Last week, when global brand advisory Interbrand announced the launch of Breakthrough Brands across the world, it was presented as a celebration of the new breed of upstarts and challengers that are reshaping the market and are an embodiment of growth. After all, we live in an era where consumers want to be in control or, more specifically, control the design of the lives they want to live. Consumers are using brands to do it, because brands are the vehicles through which things happen. Three Indian brands, Faircent, PayTm and Zomato, were featured in this study.

“Breakthroughs reflect the times we are in — the age of you. Brands and businesses need to move faster than ever before, as they are expected to move at the speed of people’s demands — at the speed of their lives,” says Jez Frampton, Global CEO, Interbrand. The characteristics for brands and businesses looking to grow include agility, flexibility, and adaptability. According to the study, Breakthrough Brands are built on that premise, often because the restlessness of their founders led them to a new breakthrough — and they demonstrate it daily. They build it into their very culture by rejecting bureaucracy, discovering and fostering new ideas, and accelerating decision-making so they can race to market. Breakthrough Brands set the pace for the market, and for all other brands, particularly when they reflect the pace of people.

Why Indian brands are different

“Increasingly, people all around are beginning to use brands to design their lives for better experiences. The breakthrough brands are doing this a lot better than the conventional ones,” says Ashish Mishra, managing director of Interbrand’s India operations. He adds that there is a fundamental difference between the kind of experiences that are being created by the Indian Breakthrough Brands as against the Breakthrough Brands from the developed markets. And that difference lies in the kind of experiences being created.

“While the developed market Breakthrough Brands are focused around enhancing experiences, the Indian counterparts are skewed towards surmounting challenges. So it is the infrastructural deficiencies, lack of penetration and unorganised structures that are being resolved through the Indian Breakthrough Brands. While the former are leveraging need states of freedom, indulgence and expression, understandably the latter are creating enablement and empowerment,” says Mishra

Breakthrough Brands excel in three core areas: Brand promise and differentiators, visual design and aesthetic, and brand marketing and awareness. But some such as Rajat Gandhi, Founder and CEO, Faircent, believe that in India there is a slight deviation. He says, “In India, brand building is mostly confused with advertising and hence, the custodian of the brand is the marketing department.”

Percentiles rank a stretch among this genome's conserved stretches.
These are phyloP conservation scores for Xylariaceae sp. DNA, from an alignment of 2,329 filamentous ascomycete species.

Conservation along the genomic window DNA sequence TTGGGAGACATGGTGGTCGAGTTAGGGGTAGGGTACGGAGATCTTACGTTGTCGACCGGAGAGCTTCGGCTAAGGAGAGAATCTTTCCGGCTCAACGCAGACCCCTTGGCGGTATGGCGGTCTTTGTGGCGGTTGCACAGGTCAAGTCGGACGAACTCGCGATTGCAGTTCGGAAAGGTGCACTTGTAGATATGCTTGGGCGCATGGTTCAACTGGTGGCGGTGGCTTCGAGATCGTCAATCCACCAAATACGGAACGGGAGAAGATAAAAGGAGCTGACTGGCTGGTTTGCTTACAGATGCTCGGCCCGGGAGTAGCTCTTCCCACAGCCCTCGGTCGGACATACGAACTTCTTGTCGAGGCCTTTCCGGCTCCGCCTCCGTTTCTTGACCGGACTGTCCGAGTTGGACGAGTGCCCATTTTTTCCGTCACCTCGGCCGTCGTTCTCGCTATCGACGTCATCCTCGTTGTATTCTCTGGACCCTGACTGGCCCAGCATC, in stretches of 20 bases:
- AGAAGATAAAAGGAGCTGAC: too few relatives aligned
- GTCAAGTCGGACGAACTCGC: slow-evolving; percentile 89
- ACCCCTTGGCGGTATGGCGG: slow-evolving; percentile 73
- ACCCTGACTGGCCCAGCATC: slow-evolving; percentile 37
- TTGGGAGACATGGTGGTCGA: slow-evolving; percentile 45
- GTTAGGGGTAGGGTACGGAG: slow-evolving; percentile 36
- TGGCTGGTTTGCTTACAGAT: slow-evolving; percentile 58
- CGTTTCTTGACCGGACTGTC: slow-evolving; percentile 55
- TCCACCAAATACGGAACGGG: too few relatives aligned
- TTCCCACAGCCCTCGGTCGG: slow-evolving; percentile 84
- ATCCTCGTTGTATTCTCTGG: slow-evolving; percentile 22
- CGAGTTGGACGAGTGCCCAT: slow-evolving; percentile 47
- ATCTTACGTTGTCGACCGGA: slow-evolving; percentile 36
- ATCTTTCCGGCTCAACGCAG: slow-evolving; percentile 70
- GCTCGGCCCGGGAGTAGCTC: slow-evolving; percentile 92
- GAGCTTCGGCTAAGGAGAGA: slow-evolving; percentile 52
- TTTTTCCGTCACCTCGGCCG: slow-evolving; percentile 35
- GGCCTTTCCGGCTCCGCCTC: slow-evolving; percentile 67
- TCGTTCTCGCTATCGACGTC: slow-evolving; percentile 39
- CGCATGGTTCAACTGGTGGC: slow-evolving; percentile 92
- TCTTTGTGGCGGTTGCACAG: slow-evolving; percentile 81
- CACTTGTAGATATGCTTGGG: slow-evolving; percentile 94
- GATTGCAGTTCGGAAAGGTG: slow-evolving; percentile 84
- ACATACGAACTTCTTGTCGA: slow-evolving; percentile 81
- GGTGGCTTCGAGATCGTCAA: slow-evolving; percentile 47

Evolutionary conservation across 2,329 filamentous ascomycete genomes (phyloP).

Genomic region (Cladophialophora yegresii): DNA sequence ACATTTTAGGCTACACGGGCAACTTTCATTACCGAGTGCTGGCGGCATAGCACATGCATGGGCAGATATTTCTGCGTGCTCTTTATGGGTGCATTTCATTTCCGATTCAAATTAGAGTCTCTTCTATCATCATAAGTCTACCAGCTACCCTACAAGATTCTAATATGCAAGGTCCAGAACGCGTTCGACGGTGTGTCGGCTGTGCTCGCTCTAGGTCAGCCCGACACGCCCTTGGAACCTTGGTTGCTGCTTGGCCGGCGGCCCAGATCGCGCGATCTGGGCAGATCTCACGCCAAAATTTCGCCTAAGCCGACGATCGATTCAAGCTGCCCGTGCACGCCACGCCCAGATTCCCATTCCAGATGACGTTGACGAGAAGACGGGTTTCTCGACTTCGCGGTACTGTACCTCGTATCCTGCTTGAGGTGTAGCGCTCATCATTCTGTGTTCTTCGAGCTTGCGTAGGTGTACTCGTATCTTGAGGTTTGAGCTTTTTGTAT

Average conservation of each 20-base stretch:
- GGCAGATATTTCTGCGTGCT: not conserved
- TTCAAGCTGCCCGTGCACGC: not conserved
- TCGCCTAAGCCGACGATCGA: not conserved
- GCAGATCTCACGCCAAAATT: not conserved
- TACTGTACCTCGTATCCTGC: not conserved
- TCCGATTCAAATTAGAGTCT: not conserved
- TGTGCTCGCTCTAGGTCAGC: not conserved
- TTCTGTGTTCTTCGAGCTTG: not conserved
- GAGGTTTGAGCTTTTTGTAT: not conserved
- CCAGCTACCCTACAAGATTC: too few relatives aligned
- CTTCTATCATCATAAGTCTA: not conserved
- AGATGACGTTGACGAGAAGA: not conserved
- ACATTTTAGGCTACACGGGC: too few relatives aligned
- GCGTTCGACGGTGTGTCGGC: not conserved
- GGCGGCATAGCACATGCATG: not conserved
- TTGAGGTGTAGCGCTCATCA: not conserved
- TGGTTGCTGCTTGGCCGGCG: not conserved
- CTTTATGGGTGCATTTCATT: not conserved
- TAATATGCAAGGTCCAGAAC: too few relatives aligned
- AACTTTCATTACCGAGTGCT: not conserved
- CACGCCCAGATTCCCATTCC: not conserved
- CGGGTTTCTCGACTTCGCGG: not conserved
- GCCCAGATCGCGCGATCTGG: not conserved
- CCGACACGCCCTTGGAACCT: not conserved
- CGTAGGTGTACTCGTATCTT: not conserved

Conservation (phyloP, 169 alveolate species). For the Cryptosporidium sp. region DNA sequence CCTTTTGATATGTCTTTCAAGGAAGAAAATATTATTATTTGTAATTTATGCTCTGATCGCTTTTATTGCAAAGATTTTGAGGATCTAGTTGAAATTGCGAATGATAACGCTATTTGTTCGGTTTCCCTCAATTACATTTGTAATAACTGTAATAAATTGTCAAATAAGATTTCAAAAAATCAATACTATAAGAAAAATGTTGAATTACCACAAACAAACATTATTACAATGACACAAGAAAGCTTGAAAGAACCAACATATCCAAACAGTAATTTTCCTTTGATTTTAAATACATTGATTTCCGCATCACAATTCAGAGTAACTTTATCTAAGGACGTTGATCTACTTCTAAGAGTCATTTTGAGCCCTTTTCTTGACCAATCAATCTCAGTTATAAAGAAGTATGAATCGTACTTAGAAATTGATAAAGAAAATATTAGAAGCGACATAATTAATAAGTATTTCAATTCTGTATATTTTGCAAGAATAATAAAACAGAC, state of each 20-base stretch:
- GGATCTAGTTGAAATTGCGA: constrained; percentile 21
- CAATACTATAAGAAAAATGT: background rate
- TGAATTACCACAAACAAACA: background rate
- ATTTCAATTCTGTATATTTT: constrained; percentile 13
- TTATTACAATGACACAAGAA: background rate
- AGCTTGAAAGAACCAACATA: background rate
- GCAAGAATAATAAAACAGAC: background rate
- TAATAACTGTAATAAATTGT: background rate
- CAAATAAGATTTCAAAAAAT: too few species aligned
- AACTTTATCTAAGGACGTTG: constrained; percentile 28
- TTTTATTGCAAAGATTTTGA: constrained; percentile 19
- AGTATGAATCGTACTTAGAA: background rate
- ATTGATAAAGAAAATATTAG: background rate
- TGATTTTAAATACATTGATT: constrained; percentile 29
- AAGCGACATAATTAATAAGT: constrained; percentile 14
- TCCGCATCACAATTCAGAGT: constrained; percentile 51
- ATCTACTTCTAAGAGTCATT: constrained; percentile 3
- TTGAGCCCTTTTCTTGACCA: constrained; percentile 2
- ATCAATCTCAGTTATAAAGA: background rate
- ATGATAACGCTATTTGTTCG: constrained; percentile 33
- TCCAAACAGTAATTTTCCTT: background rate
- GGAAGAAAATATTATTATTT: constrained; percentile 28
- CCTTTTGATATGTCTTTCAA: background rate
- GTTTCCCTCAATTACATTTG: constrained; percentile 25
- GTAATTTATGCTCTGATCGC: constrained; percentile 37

Faircent is a peer-to-peer (P2P) lending marketplace for loans. Here, borrowers and lenders interact amongst themselves to decide on a mutually agreeable rate for their transactions (loans). Faircent claims to provide an opportunity to borrowers to get their requirements funded at viable rates and enables lenders get the best possible return on their investment.

Customer experience rules

However, he adds, in new-age businesses across the world, it is the customer experience which drives the brand engagement, whether it is Google, Amazon or Apple. “The startups or businesses mushrooming in India still rely heavily on advertising and multi-million dollar budgets from VCs. Some businesses also believe in the last man standing theory and want to buy the customer,” he says. According to him, the world has moved beyond it. At present, brands are about shared ownership with the consumer which the world is witnessing across industries, be it travel (Uber), or hospitality (AirBnB).

Gandhi adds that to build a shared economy brand such as, the differentiation is to transfer the ownership of brand from business to customer wherein the owners co-create the brand and the experience along with their customers.

“Breakthrough brands are built by consumer evangelists, through the cumulative experience of all its stakeholders and that is our strength. Our success can exclusively be attributed to this experience whether it is the product, the technology, the customer-interface or the communities we have built to deliver a world-class experience to our borrowers and lenders.”